Municipal leaders and residents are once again calling on the provincial government to make immediate safety improvements at a southwestern Manitoba intersection that was the site of a deadly bus crash in June, after another serious collision on Monday.
The Manitoba government must make immediate temporary safety improvements at the intersection of Highway 1 and Highway 5, along with a thorough review and a long-term plan to ensure “something like this does not happen again,” the Municipality of North Cypress-Langford and the Town of Carberry said in a Tuesday statement to Radio-Canada.
On Monday, a pickup truck driving south on Highway 5 entered the Trans-Canada Highway and collided with an eastbound SUV, RCMP said. Both the truck and SUV then collided with a third vehicle waiting at the stop sign south of the Trans-Canada.
Three people were taken to hospital with serious injuries. An RCMP media relations officer said Tuesday that one person who was taken to hospital in critical condition has been upgraded to stable.
Monday’s collision comes just weeks after the June 15 crash involving a bus transporting seniors and a semi-trailer, causing the deaths of 17 people who were on the bus and leaving eight others injured.
“Over the years there have been many serious collisions [at the intersection], including several fatalities,” the municipalities’ Tuesday statement said.
“With the increase of traffic with tourism, industrial, agricultural and overall growth in our region, this intersection has become increasingly busy,” the statement says.
“You do not need to be at this intersection very long to see the confusion and danger caused by the current design.”
After the fatal June crash, the Town of Carberry started a petition to address safety issues at what it called an “extremely dangerous intersection.”
“Failure to do so could result in more tragedy,” that petition said.
It has more than 2,300 signatures to date.
Former Carberry mayor Stuart Olmstead says the municipalities have lobbied the province for upgrades at that infrastructure for years.
“I can tell you point blank that every resident of Carberry has had a close call at that intersection at one point in time or another,” he said in a Tuesday interview.
Years ago, traffic lights at that intersection were removed, he said, which he doesn’t understand.
“That scares me when I go through that intersection in the winter time when the snow is blowing because if the visibility is down, you can’t see past the quarter mile,” Olmstead said.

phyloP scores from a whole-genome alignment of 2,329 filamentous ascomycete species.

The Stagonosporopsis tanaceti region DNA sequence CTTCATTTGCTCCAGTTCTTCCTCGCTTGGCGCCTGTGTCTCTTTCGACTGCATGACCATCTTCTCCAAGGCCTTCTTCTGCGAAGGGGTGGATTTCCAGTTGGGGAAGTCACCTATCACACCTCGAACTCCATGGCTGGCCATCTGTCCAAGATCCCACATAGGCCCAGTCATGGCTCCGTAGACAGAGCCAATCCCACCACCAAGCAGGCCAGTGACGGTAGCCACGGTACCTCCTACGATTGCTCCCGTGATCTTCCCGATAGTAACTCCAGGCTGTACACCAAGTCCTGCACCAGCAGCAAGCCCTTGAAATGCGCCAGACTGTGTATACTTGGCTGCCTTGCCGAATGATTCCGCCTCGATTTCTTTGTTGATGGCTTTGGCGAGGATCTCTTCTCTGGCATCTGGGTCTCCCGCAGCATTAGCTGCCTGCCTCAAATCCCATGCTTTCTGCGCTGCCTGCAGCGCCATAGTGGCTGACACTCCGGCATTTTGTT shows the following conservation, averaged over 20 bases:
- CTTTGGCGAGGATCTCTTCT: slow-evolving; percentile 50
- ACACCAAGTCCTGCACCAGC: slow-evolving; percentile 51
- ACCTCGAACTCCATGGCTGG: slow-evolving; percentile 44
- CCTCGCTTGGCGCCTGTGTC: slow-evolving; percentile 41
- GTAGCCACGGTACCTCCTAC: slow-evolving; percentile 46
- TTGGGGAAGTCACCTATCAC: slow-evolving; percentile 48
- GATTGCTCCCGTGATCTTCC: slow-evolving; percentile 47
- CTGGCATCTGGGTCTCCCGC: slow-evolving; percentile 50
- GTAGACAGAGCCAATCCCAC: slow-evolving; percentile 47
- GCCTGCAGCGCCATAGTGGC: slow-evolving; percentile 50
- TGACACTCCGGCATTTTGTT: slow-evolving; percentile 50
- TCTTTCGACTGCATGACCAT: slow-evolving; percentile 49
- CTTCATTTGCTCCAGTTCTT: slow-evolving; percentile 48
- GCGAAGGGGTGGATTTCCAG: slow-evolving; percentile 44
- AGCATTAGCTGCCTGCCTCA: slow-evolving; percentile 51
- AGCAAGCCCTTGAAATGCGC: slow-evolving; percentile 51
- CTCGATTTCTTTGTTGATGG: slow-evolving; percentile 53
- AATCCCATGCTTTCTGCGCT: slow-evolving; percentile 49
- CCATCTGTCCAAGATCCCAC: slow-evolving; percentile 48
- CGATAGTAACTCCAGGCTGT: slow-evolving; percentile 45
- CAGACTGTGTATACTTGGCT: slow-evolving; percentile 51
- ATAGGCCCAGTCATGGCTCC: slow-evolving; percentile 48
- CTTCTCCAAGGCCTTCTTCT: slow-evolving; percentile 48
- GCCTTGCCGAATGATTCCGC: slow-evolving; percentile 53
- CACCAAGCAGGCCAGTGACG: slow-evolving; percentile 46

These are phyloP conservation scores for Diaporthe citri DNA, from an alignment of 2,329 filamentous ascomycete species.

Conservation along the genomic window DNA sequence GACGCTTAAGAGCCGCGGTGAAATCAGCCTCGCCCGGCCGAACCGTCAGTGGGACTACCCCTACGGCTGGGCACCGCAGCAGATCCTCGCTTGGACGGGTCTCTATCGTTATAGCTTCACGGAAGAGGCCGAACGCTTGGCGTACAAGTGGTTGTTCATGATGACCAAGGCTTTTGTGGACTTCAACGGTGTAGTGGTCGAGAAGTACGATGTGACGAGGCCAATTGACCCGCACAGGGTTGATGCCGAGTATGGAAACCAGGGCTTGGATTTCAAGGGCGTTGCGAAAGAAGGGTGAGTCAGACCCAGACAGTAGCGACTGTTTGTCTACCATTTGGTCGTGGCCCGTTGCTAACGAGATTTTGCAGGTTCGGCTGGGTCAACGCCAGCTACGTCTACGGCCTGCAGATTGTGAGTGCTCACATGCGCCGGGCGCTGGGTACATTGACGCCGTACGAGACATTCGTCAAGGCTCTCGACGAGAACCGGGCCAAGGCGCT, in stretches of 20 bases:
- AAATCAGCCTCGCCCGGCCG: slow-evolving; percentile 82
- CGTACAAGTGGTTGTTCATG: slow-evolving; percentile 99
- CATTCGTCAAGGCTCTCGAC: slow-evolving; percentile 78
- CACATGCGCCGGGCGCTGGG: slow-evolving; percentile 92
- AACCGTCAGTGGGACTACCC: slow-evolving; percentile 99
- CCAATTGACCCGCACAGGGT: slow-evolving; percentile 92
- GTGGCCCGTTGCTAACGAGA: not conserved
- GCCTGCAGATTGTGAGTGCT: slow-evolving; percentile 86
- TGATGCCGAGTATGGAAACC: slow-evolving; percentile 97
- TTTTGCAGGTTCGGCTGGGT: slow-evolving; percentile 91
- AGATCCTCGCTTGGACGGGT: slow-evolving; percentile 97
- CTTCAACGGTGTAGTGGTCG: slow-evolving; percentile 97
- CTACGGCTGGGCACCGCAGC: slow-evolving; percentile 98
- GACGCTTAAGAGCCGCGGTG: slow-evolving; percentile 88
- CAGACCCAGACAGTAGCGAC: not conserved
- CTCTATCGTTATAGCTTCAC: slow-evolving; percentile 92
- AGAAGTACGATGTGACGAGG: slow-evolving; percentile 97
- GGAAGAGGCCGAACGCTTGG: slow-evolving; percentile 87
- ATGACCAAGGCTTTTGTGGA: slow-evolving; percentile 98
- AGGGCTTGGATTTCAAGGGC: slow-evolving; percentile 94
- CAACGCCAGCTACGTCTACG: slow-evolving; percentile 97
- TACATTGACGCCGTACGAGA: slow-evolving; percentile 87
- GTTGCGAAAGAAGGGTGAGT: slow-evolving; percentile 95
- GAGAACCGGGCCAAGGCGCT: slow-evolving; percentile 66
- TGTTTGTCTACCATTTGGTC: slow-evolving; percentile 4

A spokesperson from Manitoba Transportation and Infrastructure says the province is addressing immediate safety concerns by installing advanced warning signs, repainting pavement markings, refreshing rumble strips and replacing signs as needed.
Pavement markings and rumble strips are expected to be refreshed within the next two weeks and signs will be replaced as needed in the weeks to follow, the spokesperson said.
Olmstead says that’s not nearly enough to improve safety in the area.
“It’s band-aids upon a larger issue,” he said. “You can look throughout the number one across Manitoba, there are several intersections that need upgrades … they have to be massive infrastructure upgrades.”
He worries more people will be hurt or killed in crashes before meaningful improvements are made to the intersection.
“That’s the sad reality of it. It’s disconcerting and it’s disheartening,” Olmstead said.
A full review of the intersection, which will identify options for longer-term safety improvements, is expected to be complete by the late fall, the government spokesperson said.
“Safety is paramount, and making sure that all the people that are driving through the intersection are safe,” said Premier Heather Stefanson at an unrelated news conference.
Spike in deadly crashes in 2023
Sgt. Paul Manaigre from the Manitoba RCMP doesn’t have data about the number of crashes at this particular intersection, but says the number of fatal crashes in the province has jumped by nine from the previous year.
By August of 2022, Manitoba saw 43 fatal crashes that claimed the lives of 46 people.
This year, there have been 51 collisions involving death where 75 people have lost their lives.
“There’s usual high risk driving behaviours that many times are identified as being involved, like not wearing a seat belt, drinking and driving, speeding, the use of cell phones,” he said in a Tuesday interview.
“Put [cell phones] away, slow down, take your time and hopefully you get to where you need to go safely.”
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